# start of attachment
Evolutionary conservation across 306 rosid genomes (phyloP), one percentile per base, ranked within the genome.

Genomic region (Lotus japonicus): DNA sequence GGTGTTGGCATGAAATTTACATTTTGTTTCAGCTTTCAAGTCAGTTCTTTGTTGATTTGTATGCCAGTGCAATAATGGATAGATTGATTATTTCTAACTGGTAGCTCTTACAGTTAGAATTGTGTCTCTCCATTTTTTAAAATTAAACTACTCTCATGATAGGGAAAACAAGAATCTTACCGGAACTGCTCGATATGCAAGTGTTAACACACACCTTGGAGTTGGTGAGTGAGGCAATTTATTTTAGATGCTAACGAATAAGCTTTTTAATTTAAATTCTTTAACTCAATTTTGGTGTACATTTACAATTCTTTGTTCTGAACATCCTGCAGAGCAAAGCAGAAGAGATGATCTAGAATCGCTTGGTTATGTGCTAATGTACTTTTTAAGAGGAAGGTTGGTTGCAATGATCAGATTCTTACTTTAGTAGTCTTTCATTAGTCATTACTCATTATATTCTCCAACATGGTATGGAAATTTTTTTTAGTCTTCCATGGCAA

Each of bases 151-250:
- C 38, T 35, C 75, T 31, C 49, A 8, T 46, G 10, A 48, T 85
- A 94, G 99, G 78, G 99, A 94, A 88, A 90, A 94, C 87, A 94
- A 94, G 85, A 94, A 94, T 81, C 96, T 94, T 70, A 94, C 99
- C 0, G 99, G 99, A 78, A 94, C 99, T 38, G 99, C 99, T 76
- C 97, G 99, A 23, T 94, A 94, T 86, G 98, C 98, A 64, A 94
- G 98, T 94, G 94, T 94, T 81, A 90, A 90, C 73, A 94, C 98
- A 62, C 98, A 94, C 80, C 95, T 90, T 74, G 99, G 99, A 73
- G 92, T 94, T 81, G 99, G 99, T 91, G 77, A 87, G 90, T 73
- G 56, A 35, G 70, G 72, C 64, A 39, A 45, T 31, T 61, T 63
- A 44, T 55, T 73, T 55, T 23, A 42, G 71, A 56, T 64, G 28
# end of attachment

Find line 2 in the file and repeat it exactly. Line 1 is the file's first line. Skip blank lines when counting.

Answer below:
Genomic region (Lotus japonicus): DNA sequence GGTGTTGGCATGAAATTTACATTTTGTTTCAGCTTTCAAGTCAGTTCTTTGTTGATTTGTATGCCAGTGCAATAATGGATAGATTGATTATTTCTAACTGGTAGCTCTTACAGTTAGAATTGTGTCTCTCCATTTTTTAAAATTAAACTACTCTCATGATAGGGAAAACAAGAATCTTACCGGAACTGCTCGATATGCAAGTGTTAACACACACCTTGGAGTTGGTGAGTGAGGCAATTTATTTTAGATGCTAACGAATAAGCTTTTTAATTTAAATTCTTTAACTCAATTTTGGTGTACATTTACAATTCTTTGTTCTGAACATCCTGCAGAGCAAAGCAGAAGAGATGATCTAGAATCGCTTGGTTATGTGCTAATGTACTTTTTAAGAGGAAGGTTGGTTGCAATGATCAGATTCTTACTTTAGTAGTCTTTCATTAGTCATTACTCATTATATTCTCCAACATGGTATGGAAATTTTTTTTAGTCTTCCATGGCAA